I can only shake my head.
The Buckingham series has taken place in a different part of the country each time, but after a brief prelude in London, our friends are headed to Europe for the first time, to be precise, Orvieto in Italy. Juliet, whose hair has now settled upon being ash-blonde, and Simon have come to stay with Uncle Joe, the artist and the bachelor brother (it appears that novelist father James is no longer interesting enough), only to find that Joe has been offered a startling commission, to paint murals at the Hotel Villa Rosa in Italy. Furthermore, he may bring his niece and nephew with him, and invite Charles Renislau, son of the great composer and musician Alex Renislau (the Villa Rosa is very exclusive in its choice of guests). Charles is currently in Paris.
Well, this is something different by way of set-up. The Buckinghams make their way by car, through France and Switzerland into Italy, stopping off in Florence. Saville is lyrical about the countryside they pass through, but we know this is not what the book will be about. Sure enough, the trio attend a Florence museum, where Uncle Joe wants to show them one of his favourite paintings ever, Fra Angelico’s ‘Nativity’. Joe’s reaction is strange, but when a loudmouth American know-all joins them in the little side-room where it is displayed, he immediately agrees. The painting is a forgery, and a poor one at that.
So the story is to be about international art theft, and the Buckinghams and Charles will uncover the secret gang responsible, through the chance of Joe being the first person to identify the theft of the original (despite the American, art dealer Anderson, trying to aggrandize himself over it), and through the chance of Juliet and Simon, taking a late evening walk along the ramparts of the former monastery, the Villa Rosa, and coming across a half-conscious man with a livid bruise on his head, a man who appears to have been struck, but who disappears without explanation before Simon can bring Uncle Joe to help.
That the leader of this international gang will either be the obnoxious Anderson, himself a guest at the Villa Rosa with his daughter Sally, or else the smooth talking manager Bernini, so insistent that sordid matters involving the Police should not besmirch the Hotel in the eyes of its ultra-exclusive clientele, is pretty obvious. I went for Bernini on instinct alone, but Saville had me fooled this time, despite putting Bernini in the frame until very near the end, when the real brains turned out to be the Contessa: white-haired, wheelchair-bound, his mother. Anderson and daughter are involved, naturally. Good and evil are pretty bluntly drawn in Saville, and obnoxiousness of character is never far from overt criminality.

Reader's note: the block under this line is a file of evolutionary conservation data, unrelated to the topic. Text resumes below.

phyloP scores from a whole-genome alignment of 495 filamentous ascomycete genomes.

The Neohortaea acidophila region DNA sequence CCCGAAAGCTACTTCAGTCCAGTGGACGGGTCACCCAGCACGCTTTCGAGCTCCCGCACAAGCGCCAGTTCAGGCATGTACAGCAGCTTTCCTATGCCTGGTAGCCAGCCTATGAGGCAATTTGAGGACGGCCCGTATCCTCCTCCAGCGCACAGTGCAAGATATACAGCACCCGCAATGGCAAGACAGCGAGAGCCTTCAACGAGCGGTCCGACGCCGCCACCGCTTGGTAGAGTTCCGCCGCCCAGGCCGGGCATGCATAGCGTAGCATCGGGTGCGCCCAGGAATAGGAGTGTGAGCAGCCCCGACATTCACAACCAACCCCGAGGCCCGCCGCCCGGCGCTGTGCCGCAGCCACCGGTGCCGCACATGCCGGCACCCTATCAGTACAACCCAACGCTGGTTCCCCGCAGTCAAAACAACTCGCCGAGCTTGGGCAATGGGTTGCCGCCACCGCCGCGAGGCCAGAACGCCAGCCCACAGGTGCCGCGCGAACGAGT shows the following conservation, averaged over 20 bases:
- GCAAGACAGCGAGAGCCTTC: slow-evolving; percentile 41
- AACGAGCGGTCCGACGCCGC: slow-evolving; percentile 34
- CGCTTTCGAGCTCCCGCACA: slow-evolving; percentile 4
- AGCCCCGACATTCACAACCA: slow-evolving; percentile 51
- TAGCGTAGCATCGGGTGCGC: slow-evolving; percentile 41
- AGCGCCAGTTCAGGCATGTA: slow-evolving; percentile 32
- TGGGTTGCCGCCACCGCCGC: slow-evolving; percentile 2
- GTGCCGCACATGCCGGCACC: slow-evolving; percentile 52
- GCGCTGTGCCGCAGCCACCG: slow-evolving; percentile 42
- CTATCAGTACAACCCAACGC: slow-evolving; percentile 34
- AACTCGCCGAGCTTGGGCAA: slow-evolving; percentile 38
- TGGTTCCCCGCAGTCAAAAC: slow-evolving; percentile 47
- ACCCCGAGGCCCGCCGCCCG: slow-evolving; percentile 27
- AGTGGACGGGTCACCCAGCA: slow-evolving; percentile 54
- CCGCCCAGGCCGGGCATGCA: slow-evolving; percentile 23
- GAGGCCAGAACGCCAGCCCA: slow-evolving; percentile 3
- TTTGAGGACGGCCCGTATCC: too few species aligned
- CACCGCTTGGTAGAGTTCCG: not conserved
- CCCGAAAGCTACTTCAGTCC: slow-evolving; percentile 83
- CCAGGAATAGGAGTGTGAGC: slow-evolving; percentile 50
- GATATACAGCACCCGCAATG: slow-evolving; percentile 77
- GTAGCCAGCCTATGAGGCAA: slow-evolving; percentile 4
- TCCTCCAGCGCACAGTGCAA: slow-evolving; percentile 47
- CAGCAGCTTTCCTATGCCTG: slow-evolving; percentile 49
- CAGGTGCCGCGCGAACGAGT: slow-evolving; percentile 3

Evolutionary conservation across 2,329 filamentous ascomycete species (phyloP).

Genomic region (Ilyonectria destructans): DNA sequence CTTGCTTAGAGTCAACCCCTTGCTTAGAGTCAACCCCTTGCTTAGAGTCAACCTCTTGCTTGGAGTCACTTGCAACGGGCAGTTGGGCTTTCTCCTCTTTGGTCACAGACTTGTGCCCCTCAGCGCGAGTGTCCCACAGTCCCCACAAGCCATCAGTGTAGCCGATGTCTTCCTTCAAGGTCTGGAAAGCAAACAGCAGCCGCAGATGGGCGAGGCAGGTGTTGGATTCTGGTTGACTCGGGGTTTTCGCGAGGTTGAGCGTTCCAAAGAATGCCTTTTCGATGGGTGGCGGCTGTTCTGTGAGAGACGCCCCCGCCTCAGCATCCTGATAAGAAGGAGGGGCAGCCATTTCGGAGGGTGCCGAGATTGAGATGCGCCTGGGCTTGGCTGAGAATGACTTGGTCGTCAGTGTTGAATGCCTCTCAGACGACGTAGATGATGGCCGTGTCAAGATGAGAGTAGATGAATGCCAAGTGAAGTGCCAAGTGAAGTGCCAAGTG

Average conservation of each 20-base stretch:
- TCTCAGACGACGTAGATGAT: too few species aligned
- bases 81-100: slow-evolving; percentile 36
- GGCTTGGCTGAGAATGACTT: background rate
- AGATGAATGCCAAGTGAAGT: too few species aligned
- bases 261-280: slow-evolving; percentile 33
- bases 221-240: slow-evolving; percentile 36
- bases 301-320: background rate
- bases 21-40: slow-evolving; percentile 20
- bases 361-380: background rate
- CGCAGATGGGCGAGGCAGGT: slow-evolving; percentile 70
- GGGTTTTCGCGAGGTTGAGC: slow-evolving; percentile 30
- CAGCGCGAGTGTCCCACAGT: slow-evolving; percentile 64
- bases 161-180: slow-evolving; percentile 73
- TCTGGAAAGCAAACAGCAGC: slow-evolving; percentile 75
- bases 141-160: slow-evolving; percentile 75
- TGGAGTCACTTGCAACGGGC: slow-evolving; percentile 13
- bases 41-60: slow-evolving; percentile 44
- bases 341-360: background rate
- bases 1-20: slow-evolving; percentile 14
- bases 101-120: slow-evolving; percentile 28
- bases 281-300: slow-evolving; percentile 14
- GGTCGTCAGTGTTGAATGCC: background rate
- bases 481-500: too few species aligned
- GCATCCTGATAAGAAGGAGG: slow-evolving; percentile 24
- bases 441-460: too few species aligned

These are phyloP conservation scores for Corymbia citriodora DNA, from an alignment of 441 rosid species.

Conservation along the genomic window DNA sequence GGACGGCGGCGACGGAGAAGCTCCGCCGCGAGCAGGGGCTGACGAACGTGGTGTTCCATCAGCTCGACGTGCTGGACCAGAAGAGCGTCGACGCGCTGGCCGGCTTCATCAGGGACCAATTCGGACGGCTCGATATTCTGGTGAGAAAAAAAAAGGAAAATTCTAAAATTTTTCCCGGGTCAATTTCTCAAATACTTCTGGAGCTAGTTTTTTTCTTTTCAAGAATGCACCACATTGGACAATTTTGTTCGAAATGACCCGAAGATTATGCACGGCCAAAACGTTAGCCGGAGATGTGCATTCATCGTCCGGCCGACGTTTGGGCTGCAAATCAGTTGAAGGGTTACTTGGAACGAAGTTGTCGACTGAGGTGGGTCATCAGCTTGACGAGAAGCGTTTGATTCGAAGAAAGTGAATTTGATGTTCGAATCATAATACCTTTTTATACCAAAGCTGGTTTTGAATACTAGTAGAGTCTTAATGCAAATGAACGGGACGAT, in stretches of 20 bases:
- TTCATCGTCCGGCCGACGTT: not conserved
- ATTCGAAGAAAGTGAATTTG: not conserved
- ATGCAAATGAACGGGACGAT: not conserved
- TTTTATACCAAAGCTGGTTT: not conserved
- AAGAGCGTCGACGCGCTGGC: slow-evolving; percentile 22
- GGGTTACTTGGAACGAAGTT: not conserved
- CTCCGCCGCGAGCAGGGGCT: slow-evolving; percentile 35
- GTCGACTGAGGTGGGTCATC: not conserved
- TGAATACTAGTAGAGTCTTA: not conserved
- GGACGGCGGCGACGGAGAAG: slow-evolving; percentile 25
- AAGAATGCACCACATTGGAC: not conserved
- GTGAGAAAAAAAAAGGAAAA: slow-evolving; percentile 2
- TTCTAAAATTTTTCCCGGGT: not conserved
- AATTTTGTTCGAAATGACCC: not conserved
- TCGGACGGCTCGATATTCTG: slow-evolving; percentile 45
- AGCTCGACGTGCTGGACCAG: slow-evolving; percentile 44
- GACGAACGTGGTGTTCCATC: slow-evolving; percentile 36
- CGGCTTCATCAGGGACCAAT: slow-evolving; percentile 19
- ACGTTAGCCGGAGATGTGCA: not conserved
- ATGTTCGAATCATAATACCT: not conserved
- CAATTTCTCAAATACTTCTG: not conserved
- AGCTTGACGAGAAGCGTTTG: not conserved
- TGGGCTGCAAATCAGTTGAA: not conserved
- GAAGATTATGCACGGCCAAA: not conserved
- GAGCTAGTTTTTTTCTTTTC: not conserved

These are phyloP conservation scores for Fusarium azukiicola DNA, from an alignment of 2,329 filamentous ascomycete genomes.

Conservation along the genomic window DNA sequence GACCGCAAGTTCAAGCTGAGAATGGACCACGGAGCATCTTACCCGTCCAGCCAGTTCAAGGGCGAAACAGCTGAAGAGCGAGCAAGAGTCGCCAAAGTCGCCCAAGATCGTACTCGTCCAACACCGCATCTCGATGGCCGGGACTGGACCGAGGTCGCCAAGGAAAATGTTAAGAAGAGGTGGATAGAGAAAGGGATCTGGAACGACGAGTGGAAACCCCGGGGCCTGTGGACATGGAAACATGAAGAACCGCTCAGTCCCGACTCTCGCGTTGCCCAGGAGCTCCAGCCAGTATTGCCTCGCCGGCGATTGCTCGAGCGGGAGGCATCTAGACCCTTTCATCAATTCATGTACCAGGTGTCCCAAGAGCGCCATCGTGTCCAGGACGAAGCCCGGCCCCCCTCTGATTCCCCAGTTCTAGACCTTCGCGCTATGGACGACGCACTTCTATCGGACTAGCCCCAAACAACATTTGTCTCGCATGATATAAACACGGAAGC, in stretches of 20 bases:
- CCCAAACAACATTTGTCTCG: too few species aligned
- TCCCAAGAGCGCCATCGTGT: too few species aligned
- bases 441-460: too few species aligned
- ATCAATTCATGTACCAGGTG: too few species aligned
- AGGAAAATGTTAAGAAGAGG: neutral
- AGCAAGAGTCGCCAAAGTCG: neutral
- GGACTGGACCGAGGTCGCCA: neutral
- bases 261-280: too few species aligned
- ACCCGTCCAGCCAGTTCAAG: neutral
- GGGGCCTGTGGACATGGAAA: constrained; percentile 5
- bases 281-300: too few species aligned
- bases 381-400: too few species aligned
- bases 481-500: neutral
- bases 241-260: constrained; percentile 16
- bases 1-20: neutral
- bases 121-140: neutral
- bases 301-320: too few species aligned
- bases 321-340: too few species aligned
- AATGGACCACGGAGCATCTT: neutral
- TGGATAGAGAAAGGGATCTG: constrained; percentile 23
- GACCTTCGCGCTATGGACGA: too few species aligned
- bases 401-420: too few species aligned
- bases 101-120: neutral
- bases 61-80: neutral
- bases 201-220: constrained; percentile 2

The book has good and bad points to it. Saville repeats the exhausted trope from the Lone Pine series of the grown-ups not believing the unusual experiences of the children: and he was doing so well in The Buckinghams at Ravenswyke, when the Police immediately investigated Alex Renislau’s disappearance. Joe Buckingham doubts the existence of the injured man that Juliet and Simon encounter, leading to near hysteria on his niece’s part, and why not?
Charles, at least, believes her immediately, but then that’s a good point. There’s no coyness in depicting the pair, they are accepted as girlfriend and boyfriend as if that were completely natural, they kiss unfussily, they can say how much they are glad to be together. There’s an unnecessary scene where an exhausted Juliet kicks off at Charles when she sees him sat talking with Sally Anderson, but Saville buries that offstage, only explaining what has happened after Juliet has apologised, instantly, openly and unaffectedly, for her tantrum. Clearly, he felt constrained to have Juliet act jealous because Charles even acknowledges the existence of another ‘eligible’ female, but couldn’t bring himself to actually write it, because it was a ludicrous waste of paper.

Though he lived another decade after completing this book, Saville wrote only five more children’s novels in the next seven years. The third of these was a sixth and final Buckinghams book, Diamond in the Sky, published in 1974 and set in Europe again, this time in Amsterdam.
After international art theft comes international diamond smuggling. James Buckingham (who we learn, after so long a time, is a writer of thrillers) has had two books successfully translated into Dutch, and is invited, with his whole family, with his Publisher, Pieter van der Straat, to do publicity and research a new book, set in Amsterdam. Pieter’s stepdaughter Carla, aged 18, has already stayed with the Buckinghams in England (are they still in Shropshire, or did they ever move to Sussex) and become firm friends with Juliet, so much so that when the action starts, Charles Renislau, who is already in Amsterdam (of course he is, as is his father) has his nose put out of joint when Julie refuses to abandon her troubled friend for him.